Blivet-gui, a graphical tool for storage management, reached an important milestone -- version 1.0 (blivet-gui 1.0 was actually already released in September and it took me more than two months to write this blog post, the latest version available in rawhide is 1.2).
For the past many years the Ubuntu Mainline Kernel PPA has generally been a reliable, quick, and easy manner of getting new mainline Linux kernel builds and to have the latest Git kernel fresh every morning. However, as of late, the Ubuntu Mainline Kernel PPA has been letting me down and I'm looking at setting up my own kernel build system for the community and also extend that to include some extra graphics patches, etc.
The following is a short summary of my open source work in November. My hope is that keeping better track of what I’m doing will help me reflect on how I spend my time, and help me to focus my efforts better.
When the Raspberry Pi Zero was announced last week, I thought that I had very little chance of getting one anytime soon. It was obvious to me that this wonderful little computer would sell like the proverbial hotcakes, plus the fact that they were being given away with The MagPi magazine on UK newsstands meant that whatever initial production run there had been was going to be gone very, very quickly.
Today it is no longer sufficient to cover Microsoft and Cisco certifications only. A well-prepared IT professional needs to know about Linux too. Linux is the power behind the cloud, open source and the Internet of things.
Sometime earlier last year, I started to help Philippe Massicotte with his gtrendsR package---which was then still "hiding" in relatively obscurity on BitBucket. I was able to assist with a few things related to internal data handling as well as package setup and package builds--but the package is really largely Philippe's. But then we both got busy, and it wasn't until this summer at the excellent useR! 2015 conference that we met and concluded that we really should finish the package. And we both remained busy...
The first of two laptops ordered so far is the Toshiba Satellite L55D-C5269. For $449 USD, this laptop provides a 15.6-inch display, AMD A10-8700P APU, 8GB of DDR3L memory, and 1TB SATA HDD. The most interesting part of that for the forthcoming tests is the A10-8700P -- a Carrizo APU. The A10-8700P is a Carrizo APU with two Excavator CPU modules and Radeon R7 graphics with six compute cores.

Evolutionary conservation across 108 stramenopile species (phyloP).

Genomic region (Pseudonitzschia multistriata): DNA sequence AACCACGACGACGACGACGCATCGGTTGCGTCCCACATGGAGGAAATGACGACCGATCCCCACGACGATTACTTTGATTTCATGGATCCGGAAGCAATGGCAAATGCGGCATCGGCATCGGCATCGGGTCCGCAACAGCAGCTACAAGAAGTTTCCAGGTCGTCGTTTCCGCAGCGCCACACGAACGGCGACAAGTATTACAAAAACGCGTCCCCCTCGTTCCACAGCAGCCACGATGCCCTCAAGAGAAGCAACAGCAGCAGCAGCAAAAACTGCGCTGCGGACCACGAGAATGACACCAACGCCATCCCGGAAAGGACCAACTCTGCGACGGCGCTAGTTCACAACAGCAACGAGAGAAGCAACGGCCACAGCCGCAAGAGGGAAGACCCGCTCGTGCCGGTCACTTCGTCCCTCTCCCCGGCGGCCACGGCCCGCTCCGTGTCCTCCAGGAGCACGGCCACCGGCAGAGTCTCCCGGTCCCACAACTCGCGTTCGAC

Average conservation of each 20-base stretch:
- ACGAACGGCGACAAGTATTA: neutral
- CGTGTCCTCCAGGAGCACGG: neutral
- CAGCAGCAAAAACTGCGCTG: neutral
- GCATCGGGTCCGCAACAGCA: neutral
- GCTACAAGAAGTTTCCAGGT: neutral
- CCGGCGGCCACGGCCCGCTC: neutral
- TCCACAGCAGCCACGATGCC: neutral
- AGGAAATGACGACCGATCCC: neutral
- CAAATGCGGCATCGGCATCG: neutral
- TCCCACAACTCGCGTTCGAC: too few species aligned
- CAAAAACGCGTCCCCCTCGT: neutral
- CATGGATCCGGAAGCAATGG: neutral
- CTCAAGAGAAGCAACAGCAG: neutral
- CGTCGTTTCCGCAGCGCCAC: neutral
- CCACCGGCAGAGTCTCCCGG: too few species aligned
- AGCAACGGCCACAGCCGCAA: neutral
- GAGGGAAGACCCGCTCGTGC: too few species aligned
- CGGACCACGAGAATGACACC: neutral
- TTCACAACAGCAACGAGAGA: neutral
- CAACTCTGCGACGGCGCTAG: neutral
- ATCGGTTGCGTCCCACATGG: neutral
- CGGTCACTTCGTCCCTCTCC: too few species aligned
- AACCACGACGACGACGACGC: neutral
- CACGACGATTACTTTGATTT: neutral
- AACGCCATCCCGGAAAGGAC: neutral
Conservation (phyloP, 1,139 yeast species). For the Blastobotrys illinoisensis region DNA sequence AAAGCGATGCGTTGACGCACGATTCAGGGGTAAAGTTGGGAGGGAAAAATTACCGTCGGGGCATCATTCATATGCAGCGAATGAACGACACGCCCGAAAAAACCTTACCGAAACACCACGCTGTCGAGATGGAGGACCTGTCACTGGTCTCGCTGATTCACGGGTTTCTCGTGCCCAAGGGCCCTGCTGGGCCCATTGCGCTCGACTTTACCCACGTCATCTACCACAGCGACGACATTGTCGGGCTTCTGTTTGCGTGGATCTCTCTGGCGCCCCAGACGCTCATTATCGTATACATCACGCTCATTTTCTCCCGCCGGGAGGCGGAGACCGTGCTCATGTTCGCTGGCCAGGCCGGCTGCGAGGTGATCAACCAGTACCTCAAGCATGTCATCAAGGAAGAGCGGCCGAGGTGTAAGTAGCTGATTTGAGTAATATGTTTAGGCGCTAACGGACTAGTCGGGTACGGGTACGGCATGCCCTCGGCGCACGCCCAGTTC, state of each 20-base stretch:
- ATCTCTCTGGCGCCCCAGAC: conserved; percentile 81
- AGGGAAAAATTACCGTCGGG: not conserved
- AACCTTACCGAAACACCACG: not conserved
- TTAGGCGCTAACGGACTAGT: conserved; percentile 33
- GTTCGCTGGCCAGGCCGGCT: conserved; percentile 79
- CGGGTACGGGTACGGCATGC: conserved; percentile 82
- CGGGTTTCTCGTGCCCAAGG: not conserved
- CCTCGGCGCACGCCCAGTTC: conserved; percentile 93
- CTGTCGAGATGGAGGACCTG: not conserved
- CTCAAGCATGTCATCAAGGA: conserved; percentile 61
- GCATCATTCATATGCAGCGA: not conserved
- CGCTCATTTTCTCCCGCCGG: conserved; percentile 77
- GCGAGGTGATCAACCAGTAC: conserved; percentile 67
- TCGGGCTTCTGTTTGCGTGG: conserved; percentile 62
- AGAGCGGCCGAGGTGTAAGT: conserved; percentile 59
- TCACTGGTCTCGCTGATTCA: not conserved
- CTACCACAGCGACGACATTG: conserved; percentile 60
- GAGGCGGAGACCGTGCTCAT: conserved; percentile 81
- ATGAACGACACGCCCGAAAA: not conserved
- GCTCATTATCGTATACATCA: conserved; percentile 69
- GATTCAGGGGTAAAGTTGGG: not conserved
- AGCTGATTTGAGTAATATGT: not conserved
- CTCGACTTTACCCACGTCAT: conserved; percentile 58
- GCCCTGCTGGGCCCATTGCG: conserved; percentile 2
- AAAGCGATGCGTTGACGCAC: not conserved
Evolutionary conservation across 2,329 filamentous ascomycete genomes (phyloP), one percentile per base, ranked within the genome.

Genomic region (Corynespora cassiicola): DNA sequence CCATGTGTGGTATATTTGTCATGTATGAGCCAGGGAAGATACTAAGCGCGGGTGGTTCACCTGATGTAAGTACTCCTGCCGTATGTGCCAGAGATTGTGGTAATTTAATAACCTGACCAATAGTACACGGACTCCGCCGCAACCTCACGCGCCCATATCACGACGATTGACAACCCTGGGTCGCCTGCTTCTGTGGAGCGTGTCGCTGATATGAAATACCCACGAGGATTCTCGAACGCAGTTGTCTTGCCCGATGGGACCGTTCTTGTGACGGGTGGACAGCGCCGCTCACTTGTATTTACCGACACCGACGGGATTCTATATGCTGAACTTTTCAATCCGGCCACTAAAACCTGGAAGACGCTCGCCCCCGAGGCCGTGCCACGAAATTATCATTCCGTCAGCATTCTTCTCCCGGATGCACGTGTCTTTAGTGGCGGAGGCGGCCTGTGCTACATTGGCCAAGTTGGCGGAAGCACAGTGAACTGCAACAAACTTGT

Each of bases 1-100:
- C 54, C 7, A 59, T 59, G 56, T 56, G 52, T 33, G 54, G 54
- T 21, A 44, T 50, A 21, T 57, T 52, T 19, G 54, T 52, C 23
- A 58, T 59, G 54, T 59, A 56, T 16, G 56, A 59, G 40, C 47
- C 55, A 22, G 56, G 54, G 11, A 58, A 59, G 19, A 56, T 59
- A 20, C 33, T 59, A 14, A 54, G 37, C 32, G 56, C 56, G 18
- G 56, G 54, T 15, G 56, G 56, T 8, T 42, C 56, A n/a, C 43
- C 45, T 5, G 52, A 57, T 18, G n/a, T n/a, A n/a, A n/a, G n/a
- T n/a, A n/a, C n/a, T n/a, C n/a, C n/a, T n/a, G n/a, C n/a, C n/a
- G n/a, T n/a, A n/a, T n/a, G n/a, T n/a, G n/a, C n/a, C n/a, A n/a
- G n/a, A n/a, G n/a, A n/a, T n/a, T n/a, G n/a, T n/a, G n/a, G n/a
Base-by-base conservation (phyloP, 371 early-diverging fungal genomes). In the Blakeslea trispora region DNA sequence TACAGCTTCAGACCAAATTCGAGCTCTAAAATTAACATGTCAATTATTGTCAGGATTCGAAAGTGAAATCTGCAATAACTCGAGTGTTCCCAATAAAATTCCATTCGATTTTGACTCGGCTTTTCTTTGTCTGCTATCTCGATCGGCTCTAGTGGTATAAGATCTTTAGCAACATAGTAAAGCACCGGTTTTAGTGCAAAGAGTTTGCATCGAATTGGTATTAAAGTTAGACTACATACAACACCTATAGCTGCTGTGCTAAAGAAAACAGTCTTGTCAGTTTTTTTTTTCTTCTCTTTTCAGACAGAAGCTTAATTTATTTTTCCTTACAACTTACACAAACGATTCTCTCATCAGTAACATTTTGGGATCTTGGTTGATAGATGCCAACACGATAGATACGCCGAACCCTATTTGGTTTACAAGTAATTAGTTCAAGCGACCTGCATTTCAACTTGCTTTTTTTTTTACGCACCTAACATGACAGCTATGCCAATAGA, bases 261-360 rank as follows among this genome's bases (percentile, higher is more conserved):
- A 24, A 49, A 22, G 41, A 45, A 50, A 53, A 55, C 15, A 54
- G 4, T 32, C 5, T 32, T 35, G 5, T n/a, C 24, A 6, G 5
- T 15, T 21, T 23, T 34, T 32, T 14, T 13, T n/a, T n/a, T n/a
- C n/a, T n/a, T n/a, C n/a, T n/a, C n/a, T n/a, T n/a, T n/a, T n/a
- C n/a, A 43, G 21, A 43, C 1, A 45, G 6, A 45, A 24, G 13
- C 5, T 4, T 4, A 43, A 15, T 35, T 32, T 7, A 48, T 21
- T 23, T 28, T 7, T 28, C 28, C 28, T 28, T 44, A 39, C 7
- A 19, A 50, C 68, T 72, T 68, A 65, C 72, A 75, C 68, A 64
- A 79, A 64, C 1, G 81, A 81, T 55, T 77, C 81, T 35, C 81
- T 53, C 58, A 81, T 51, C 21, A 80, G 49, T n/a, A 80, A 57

Wildfire Games, an international group of volunteer game developers, proudly announces the release of “0 A.D. Alpha 19 Syllepsis”, the nineteenth alpha version of 0 A.D., a free, open-source game of ancient warfare. This alpha features building and siege engine capture, a new pathfinder, visual replay and more!
Hatred is one of the most controversial games that has been published on Steam, is also coming to the Linux platforms sometime in the near future as developers have managed to run it on Ubuntu successfully.
We’re ( kde-sig ) trying slowly improve the quality of Fedora KDE and Qt, and is a lot of work. Some of the members even got to new jobs reducing the time to deal as “life” happens, which makes the work harder. Rex Dieter, our fearless ( and reasonable ) leader do a fantastic 100 people work, but still, we have enough to 100+n persons. So anything that can reduce the test time and the burden on the process are a necessary solution.
Some can arg that rawhide is a test place, and they are right, but is for a devel future, not for a soon to be stable set of packages. And we’re hardly see people using rawhide on production aside us in some very very very restricted cases and most of all, in virtual machines, not bare metal.
Then we can go to the -testing repo, which leads to Fedora buildsystem, that not helps much as every new package submitted need rely of someone say’s ok to testing stage or worst, wait minimum 7 days until reach the servers.
And is not testing per se, as if we wait for 7 days without anyone really tested the package and reach the stable with a bad version, so we’re be double screwed.